Most of all, Ael wanted to sing, but lost his voice at six. His stepfather’s mantra was: “Children and fish have no voice.” His stepfather meant what he said. Silence was enforced. Around the same time, Ael was an altar boy in Poland. One day, the priest asked him to join Marcin, the soloist singing hymns during Sunday mass. At the podium, Ael froze, and his voice tumbled and lodged in his throat like a rock slide. Marcin elbowed him to be quiet, and he stayed that way.


Ael grew and earned his keep. A hot-dog vendor, a black market money exchanger, a communist soldier, and a part-time revolutionary. After escaping Poland, he picked fruit and vegetables in Norway. Then a refugee in Germany, he worked random illegal jobs, occasionally lifting gourmet food items to indulge himself and his children. At twenty-seven he crossed the ocean.


In Canada, Ael began with an ESL course and a career as a dishwasher and later waiter at Red Lobster. That was enough to motivate him to go back to school and study very very hard. Four years later, he took home a medal for the highest graduating GPA in the Faculty of Science at Trent University, and a graduate scholarship offer from Harvard, which (a long story) he declined, and headed to Vancouver.


Grad school at Simon Fraser brought a whack of grants and scholarships, research projects, academic publications and conference presentations, breathtaking west coast nature, and finally a PhD. Throughout his schooling, Ael studied all the good stuff: continental philosophy, semiotics, developmental psychology, and medium theory.


Then Ael discovered the Vancouver spoken word scene, and his academic career slowly lost its battle with poetry. As a poet, he performed all over North America. Poetical highlights include two victories over the unbeatable (Vancouver Olympics opener) Shane Koyczan, being the subject of a full-length CBC documentary, and receiving several arts grants to create a spoken word CD.  At the same time, Ael started a poetry slam series in Winnipeg, and founded the Canadian Festival of Spoken Word, now Canada’s largest spoken word festival. After winning the title of 2003 Canadian Performance Poetry Individual Champion, Ael stopped performing poetry, picked up a guitar, and started writing songs.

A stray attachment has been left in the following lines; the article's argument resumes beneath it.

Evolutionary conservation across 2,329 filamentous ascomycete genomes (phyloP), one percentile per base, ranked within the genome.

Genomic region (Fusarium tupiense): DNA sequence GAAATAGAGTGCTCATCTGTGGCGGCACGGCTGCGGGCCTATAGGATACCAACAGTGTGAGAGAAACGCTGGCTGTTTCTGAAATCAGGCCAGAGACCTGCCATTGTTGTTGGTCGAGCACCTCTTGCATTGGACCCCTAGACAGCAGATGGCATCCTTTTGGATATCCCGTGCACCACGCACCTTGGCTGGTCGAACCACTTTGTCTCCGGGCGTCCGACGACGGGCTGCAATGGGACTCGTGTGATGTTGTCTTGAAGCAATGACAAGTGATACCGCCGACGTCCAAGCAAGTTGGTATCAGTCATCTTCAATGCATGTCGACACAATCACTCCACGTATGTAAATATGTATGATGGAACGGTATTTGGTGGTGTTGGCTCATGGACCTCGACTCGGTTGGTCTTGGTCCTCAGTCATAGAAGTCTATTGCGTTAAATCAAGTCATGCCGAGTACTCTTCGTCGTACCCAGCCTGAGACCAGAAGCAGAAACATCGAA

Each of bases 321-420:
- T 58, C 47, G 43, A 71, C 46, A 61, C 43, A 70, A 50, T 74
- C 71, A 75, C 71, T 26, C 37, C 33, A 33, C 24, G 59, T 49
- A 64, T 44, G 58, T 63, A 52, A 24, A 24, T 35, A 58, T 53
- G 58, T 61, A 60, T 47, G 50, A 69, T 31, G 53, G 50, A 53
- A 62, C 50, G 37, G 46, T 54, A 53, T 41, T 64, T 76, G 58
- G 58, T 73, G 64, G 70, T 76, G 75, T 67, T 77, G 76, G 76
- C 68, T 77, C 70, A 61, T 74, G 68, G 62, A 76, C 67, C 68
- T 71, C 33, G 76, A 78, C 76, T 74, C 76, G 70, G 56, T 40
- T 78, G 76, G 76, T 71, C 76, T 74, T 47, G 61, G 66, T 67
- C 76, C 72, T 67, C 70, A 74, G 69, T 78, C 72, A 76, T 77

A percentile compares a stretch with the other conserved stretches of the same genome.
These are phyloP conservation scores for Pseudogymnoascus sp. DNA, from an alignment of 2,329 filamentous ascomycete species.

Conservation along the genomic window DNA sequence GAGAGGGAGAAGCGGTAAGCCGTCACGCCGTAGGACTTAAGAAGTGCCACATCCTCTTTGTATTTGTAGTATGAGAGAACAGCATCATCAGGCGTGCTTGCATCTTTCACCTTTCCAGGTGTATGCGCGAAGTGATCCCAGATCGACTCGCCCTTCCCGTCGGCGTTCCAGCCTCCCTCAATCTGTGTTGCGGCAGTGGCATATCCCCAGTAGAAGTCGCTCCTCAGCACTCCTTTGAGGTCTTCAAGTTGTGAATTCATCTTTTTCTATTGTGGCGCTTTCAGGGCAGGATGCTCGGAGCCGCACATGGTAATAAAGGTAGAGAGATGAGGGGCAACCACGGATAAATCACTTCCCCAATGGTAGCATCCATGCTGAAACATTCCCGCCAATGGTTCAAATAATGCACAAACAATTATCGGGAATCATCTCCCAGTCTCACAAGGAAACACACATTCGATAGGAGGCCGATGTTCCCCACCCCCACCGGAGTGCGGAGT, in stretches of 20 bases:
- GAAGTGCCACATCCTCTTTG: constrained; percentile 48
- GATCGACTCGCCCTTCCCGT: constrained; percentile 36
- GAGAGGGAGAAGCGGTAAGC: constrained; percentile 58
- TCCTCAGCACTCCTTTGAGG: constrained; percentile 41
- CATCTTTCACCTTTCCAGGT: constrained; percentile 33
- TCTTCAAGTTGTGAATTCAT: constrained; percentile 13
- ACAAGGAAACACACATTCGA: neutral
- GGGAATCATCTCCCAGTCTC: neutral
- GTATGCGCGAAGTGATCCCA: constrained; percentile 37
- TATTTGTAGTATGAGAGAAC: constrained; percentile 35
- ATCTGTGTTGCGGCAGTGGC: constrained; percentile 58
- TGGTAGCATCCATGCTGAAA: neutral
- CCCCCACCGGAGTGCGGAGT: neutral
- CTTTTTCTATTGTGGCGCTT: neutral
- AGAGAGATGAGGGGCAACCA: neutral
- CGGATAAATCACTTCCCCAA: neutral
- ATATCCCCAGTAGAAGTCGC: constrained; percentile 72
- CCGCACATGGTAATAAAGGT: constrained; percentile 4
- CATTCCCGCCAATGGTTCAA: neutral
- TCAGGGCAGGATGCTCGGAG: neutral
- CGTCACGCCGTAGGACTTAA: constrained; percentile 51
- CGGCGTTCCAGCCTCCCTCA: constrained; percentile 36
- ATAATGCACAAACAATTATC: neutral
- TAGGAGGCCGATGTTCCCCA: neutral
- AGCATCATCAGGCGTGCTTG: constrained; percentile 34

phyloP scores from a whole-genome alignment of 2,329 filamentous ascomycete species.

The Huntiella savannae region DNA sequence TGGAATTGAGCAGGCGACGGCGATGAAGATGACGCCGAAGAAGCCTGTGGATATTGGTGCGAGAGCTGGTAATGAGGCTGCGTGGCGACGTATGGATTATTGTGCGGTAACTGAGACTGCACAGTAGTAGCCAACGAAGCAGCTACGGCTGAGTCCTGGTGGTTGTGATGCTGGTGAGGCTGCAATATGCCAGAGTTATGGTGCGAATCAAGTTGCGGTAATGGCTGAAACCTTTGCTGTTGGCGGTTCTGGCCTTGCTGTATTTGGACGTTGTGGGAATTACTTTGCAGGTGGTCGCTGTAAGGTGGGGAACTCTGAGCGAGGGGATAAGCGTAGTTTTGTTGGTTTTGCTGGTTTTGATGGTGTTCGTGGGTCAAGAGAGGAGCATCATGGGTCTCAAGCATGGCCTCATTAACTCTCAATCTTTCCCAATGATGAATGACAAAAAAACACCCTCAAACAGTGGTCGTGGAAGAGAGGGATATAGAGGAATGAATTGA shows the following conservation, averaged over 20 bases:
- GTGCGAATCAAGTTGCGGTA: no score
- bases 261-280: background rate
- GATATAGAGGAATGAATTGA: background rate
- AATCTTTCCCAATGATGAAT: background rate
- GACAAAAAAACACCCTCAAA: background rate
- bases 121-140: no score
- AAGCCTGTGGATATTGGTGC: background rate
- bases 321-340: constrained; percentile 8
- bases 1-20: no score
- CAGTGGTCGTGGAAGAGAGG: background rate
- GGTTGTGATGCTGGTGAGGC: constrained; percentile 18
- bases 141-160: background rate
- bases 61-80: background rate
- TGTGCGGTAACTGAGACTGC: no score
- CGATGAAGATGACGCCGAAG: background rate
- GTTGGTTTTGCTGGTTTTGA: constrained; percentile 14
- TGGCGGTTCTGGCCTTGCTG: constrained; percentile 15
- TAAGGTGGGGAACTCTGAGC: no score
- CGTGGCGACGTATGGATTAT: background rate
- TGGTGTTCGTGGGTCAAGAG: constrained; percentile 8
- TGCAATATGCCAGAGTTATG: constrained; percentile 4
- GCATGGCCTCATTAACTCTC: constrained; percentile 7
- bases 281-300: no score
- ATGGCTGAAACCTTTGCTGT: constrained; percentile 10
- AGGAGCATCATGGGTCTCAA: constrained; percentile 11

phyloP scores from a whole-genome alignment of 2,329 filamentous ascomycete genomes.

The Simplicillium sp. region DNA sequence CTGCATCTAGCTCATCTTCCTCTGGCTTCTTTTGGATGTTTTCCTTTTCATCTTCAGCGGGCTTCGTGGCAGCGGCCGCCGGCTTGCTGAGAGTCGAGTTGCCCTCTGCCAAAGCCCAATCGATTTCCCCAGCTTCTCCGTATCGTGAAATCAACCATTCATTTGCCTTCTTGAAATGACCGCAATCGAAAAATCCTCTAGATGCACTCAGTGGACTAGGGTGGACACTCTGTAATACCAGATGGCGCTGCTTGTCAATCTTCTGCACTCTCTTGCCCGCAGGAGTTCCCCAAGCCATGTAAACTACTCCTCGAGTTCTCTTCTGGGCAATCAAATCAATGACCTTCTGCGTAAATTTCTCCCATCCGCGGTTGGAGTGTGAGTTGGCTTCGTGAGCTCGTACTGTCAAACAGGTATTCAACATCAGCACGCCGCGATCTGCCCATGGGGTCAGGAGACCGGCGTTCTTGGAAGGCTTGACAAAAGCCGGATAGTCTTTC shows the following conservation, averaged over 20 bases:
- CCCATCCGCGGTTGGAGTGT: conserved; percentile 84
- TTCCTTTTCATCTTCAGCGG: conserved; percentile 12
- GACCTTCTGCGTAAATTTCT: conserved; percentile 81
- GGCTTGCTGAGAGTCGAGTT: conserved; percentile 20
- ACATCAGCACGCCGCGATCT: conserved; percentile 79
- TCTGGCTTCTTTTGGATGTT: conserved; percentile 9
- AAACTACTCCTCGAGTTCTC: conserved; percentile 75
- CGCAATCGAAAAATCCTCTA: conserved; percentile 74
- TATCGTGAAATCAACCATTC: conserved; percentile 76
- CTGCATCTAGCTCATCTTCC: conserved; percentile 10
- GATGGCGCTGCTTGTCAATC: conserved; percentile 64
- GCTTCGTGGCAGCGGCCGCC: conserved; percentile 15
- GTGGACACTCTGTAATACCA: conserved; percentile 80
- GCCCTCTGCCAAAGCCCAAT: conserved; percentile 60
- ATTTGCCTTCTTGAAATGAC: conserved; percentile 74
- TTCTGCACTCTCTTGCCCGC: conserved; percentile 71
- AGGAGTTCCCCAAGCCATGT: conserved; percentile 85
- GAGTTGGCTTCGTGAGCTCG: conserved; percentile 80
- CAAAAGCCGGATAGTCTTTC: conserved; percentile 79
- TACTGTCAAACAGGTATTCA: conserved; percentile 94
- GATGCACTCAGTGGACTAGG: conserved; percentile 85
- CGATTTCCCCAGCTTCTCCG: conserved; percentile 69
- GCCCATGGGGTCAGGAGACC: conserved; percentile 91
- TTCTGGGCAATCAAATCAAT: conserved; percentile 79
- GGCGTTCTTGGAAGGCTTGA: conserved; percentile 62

During the slow, painful process of learning the basics of voice and rhythm guitar, Ael presented a weekly opinion column on CBC Radio, wrote a film script, created two Fringe Fest shows (winning Best of Fringe for one), hosted various arts events, toured with a radical marching band (The Flaming Trolleys), and flew his motorcycle up and down winding mountain roads. Ael also founded and ran Winnipeg’s infamous live music venue, the CYRK. Oh, and not to mention falling in love and becoming an instant father of another tribe of magical children.


All the while, Ael’s canoe has paddled to many wild places with some up close and personal animal encounters, including bears, moose, and orcas. He has also over the last decade and a half religiously sampled his weekly beer quota at Winnipeg’s famous Times Changed bar. These are some of the adventures that have helped Ael help others, in his 10 plus years practice as a psychologist. Phew!

All in all, half a century has crawled by, the continents have drifted further apart, and Ael has finally excavated enough of his long buried voice. Then he asked himself a question: Is it possible to start a songwriting career in one's 50s? To find the answer, he set up a live recording studio, figured out all the internet voodoo, convinced his wife Jessica Gonzalez to join the journey, and at age 52 started rehearsing some of the favorite songs he wrote over the previous few years.


To kick off his songwriting journey, starting on January 1, 2018, one song a week, Ael recorded and released demos of 52 original songs.